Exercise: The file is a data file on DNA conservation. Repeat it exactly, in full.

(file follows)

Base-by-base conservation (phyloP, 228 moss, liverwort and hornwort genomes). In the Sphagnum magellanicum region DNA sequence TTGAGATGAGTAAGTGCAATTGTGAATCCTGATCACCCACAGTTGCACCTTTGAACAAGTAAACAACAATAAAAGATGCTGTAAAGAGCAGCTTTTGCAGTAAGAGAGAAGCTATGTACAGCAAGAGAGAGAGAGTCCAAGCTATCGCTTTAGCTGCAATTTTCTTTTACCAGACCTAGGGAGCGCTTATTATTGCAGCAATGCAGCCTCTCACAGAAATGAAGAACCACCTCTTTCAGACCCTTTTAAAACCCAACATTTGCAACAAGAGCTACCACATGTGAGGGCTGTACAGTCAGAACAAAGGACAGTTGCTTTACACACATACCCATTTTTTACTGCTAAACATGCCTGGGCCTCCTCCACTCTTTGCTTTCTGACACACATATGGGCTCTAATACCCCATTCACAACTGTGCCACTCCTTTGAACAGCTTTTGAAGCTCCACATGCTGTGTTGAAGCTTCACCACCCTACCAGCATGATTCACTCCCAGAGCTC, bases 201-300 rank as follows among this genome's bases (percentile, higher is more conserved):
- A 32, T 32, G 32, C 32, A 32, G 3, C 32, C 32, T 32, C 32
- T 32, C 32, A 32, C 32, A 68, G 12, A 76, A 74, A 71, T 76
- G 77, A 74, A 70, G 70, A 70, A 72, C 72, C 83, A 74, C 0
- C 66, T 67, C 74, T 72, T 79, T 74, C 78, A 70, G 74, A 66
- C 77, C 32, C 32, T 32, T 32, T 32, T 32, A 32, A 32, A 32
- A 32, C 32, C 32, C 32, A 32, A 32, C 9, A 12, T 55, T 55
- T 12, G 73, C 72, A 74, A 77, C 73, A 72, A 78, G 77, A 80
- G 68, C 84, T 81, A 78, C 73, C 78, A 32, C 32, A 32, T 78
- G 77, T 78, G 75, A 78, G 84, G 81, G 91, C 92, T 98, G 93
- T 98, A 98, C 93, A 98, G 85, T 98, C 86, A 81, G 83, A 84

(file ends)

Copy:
Base-by-base conservation (phyloP, 228 moss, liverwort and hornwort genomes). In the Sphagnum magellanicum region DNA sequence TTGAGATGAGTAAGTGCAATTGTGAATCCTGATCACCCACAGTTGCACCTTTGAACAAGTAAACAACAATAAAAGATGCTGTAAAGAGCAGCTTTTGCAGTAAGAGAGAAGCTATGTACAGCAAGAGAGAGAGAGTCCAAGCTATCGCTTTAGCTGCAATTTTCTTTTACCAGACCTAGGGAGCGCTTATTATTGCAGCAATGCAGCCTCTCACAGAAATGAAGAACCACCTCTTTCAGACCCTTTTAAAACCCAACATTTGCAACAAGAGCTACCACATGTGAGGGCTGTACAGTCAGAACAAAGGACAGTTGCTTTACACACATACCCATTTTTTACTGCTAAACATGCCTGGGCCTCCTCCACTCTTTGCTTTCTGACACACATATGGGCTCTAATACCCCATTCACAACTGTGCCACTCCTTTGAACAGCTTTTGAAGCTCCACATGCTGTGTTGAAGCTTCACCACCCTACCAGCATGATTCACTCCCAGAGCTC, bases 201-300 rank as follows among this genome's bases (percentile, higher is more conserved):
- A 32, T 32, G 32, C 32, A 32, G 3, C 32, C 32, T 32, C 32
- T 32, C 32, A 32, C 32, A 68, G 12, A 76, A 74, A 71, T 76
- G 77, A 74, A 70, G 70, A 70, A 72, C 72, C 83, A 74, C 0
- C 66, T 67, C 74, T 72, T 79, T 74, C 78, A 70, G 74, A 66
- C 77, C 32, C 32, T 32, T 32, T 32, T 32, A 32, A 32, A 32
- A 32, C 32, C 32, C 32, A 32, A 32, C 9, A 12, T 55, T 55
- T 12, G 73, C 72, A 74, A 77, C 73, A 72, A 78, G 77, A 80
- G 68, C 84, T 81, A 78, C 73, C 78, A 32, C 32, A 32, T 78
- G 77, T 78, G 75, A 78, G 84, G 81, G 91, C 92, T 98, G 93
- T 98, A 98, C 93, A 98, G 85, T 98, C 86, A 81, G 83, A 84